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Coronavirus is a family of viruses that cause a variety of illnesses from the common cold to SARS. Although the current virus is often referred to as COVID19, COVID19 is actually the disease syndrome, not the virus. The virus that is causing COVID29 is SARS-CoV-2. SARS-CoV-2 belongs to the coronavirus family (which has to do with the virus’ shape under a microscope and has nothing to do with Corona beer). In most people, the new virus will cause normal cold symptoms such as fever, fatigue, and a dry cough. Some people will also experience a runny nose, nasal congestion, diarrhea, sore throat, and body aches. The vast majority (80%) of people infected with the virus go on to make a full recovery without any medical treatment from doctors or hospitals.
Unfortunately, about 1 in 6 people experience more intense symptoms and end up needing some help. More severe symptoms include difficulty breathing and those most affected tend to be the elderly or those with underlying medical conditions like diabetes or heart problems.
Regardless of SARS-CoV-2 exposure, if you’re having difficulty breathing, you should seek medical attention
Like many viruses, SARS-CoV-2 spreads when we cough or exhale. Doing so releases droplets containing the virus into the air and those in close proximity to an infected person might then breathe in the droplets or touch a common surface and then touch their face, allowing the virus to invade a new host. While we’re still learning about SARS-CoV-2, research suggests that people have to be pretty close together for transmission to occur via inhalation.
Wash your hands. It really is the best way to stay healthy, especially since SARS-CoV-2 isn’t the only virus out there. Most people, especially kids, don’t wash their hands long enough or frequently enough. Here’s a good demonstration of the proper technique by World Health Organization (WHO):
Wash hands before every meal, after using the bathroom, and anytime you’re touching common surfaces like door knobs. Please ensure you're also taking care of your pets as well.
You’re probably wondering if you need a mask. The short answer is no, not unless you’re sick. The SARS-CoV-2 outbreak is causing a shortage of face masks and we need to prioritize those still available for our frontline healthcare workers who are at the greatest risk of infection from SARS-CoV-2 and other illnesses like the flu. Most commercially available masks aren’t up to the task of preventing virus transmission anyway.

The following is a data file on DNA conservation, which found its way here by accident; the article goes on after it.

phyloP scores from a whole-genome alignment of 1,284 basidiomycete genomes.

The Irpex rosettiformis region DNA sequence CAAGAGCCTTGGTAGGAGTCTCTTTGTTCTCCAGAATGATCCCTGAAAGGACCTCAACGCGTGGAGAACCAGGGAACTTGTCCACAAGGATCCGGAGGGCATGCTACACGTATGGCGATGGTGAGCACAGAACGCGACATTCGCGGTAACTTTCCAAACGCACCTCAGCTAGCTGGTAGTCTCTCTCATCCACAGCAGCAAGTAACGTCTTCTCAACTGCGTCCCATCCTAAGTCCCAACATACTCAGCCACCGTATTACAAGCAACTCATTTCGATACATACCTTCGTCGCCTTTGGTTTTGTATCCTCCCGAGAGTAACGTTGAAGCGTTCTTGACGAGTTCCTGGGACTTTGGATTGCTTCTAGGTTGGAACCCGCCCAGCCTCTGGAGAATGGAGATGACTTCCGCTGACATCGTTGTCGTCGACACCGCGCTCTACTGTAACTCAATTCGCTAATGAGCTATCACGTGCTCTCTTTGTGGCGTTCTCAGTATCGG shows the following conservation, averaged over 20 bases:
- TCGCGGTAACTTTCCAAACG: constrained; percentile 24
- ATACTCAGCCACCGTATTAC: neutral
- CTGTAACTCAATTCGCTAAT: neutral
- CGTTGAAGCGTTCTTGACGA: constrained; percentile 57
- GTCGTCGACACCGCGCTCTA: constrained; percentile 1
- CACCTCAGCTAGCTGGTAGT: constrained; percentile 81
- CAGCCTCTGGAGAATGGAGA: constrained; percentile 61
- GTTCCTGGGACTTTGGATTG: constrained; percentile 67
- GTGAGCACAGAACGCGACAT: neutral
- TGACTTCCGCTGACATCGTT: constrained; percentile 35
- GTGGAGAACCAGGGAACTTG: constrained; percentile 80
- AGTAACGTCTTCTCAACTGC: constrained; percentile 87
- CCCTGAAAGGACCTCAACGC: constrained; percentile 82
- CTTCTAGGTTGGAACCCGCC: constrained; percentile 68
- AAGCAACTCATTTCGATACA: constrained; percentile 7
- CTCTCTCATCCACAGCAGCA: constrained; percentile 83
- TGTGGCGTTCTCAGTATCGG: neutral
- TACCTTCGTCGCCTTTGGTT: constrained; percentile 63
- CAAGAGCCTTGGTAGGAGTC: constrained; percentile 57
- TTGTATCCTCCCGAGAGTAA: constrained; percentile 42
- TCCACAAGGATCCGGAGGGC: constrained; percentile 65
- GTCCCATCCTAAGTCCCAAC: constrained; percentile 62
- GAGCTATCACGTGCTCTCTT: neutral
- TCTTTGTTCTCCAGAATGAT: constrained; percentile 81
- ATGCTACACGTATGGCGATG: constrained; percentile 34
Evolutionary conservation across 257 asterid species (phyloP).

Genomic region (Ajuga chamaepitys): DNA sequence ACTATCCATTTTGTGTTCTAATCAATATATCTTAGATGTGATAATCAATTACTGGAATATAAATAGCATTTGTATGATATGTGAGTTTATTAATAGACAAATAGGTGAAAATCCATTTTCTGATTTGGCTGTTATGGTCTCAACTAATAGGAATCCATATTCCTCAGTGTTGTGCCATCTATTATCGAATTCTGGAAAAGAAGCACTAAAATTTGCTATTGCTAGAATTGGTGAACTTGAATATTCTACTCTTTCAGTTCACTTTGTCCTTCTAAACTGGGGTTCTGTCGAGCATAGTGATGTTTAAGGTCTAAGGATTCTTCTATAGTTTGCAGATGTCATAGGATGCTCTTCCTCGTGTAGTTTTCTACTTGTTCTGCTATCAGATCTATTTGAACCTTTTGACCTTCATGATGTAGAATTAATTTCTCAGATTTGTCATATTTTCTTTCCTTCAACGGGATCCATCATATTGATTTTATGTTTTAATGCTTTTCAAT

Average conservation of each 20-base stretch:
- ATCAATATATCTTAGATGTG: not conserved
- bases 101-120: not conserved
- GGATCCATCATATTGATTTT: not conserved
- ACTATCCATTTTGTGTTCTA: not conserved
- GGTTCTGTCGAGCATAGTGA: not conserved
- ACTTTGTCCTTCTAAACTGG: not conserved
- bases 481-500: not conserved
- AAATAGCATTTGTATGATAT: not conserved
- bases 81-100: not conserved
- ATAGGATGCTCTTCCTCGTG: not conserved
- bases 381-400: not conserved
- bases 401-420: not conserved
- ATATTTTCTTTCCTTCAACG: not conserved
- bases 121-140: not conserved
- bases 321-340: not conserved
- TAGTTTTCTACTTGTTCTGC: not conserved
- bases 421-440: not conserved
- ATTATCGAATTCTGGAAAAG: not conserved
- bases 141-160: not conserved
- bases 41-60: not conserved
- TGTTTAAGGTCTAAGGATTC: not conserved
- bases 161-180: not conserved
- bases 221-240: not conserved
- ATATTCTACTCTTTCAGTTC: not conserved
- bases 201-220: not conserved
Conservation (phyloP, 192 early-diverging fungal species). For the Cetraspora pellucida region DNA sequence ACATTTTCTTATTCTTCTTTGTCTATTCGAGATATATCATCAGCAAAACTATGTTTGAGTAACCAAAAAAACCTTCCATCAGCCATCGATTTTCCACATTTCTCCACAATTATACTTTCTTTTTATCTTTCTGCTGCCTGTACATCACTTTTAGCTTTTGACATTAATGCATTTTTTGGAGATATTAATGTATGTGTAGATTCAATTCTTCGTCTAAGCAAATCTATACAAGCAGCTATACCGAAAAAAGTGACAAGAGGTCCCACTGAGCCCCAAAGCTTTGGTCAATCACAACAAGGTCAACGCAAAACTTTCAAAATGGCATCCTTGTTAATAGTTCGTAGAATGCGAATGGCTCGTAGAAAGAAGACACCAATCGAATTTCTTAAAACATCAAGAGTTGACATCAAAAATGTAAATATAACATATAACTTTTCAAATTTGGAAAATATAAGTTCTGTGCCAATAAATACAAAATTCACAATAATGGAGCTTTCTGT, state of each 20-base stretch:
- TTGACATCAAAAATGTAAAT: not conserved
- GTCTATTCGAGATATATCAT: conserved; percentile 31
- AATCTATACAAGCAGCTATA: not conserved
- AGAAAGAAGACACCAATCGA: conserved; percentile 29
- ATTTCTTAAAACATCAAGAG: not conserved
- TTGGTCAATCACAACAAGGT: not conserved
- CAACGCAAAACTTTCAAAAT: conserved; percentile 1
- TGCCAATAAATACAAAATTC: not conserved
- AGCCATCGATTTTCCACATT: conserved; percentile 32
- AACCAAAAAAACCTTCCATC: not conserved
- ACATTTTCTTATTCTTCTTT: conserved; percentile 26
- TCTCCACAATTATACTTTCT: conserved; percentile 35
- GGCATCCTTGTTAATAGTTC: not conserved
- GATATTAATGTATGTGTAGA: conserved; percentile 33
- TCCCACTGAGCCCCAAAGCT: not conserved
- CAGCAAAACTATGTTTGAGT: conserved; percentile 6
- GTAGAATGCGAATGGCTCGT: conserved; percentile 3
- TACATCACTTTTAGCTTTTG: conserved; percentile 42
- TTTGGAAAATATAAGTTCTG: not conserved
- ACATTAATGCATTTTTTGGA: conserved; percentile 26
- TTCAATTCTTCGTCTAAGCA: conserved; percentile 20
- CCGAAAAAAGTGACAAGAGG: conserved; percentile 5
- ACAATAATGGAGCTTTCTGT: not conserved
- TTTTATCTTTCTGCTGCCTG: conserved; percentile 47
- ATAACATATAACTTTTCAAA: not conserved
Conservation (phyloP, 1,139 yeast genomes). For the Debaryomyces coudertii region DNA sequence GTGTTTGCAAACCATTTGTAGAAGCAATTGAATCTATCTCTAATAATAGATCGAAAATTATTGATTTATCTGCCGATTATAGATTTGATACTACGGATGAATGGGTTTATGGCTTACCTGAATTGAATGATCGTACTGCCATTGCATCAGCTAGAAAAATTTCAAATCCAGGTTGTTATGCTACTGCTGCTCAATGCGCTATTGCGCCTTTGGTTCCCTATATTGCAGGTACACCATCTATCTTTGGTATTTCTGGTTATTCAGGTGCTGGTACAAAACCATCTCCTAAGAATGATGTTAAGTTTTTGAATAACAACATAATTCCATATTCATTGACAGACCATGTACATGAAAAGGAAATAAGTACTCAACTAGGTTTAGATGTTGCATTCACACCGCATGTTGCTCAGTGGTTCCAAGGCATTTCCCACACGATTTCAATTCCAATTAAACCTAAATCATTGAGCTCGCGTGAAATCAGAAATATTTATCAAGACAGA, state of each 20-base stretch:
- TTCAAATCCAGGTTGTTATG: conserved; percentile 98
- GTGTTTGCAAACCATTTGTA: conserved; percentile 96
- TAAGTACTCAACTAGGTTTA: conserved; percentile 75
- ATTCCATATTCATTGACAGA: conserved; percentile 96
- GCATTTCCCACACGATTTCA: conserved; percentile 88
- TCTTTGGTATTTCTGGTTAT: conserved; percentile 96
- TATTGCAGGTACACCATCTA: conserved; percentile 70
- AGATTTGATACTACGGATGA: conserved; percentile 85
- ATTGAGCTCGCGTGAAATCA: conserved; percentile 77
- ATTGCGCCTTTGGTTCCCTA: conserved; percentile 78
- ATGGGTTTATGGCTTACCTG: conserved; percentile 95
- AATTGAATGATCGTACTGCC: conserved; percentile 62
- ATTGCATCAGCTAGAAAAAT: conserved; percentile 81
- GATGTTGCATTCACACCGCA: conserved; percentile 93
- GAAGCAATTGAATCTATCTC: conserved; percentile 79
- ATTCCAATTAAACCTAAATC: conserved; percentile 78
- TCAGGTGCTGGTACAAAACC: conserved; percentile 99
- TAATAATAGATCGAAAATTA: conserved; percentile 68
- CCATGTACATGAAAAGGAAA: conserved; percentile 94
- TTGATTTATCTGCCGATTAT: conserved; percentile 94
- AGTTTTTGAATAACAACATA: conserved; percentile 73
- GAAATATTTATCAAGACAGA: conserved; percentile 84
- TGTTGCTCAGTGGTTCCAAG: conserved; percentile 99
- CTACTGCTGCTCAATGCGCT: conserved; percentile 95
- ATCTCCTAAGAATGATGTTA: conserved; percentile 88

The harder ask is to stay home when you’re sick. Not everyone has that ability and it will greatly hamper our ability to contain this outbreak. We don’t want anyone to panic as that won’t help the situation, but it’s not a bad idea to stay on top of your prescription refills and have a plan in case of school closures.
Please communicate with your Friends, Neighbors, Employers, and local Leaders to discuss your plan to work from home if possible, how to care for your children if schools close, how to care for elder friends or neighbors, how to properly wash hands like a doctor, what to do after touching your face or using the restroom (wash your hands not hand sanitizer), what happens if local curfew happens, and what is your plan for self quarantine.
We plan to continue to monitor this Outbreak in near real-time to make the best decision for 12 of 24 counties we seek to Represent in Washington, DC. Overall, as of March 6th, we canceled our daily events to start our full time digital platform on these sites:
We have resumed Campaign events please join us at our Facebook page.
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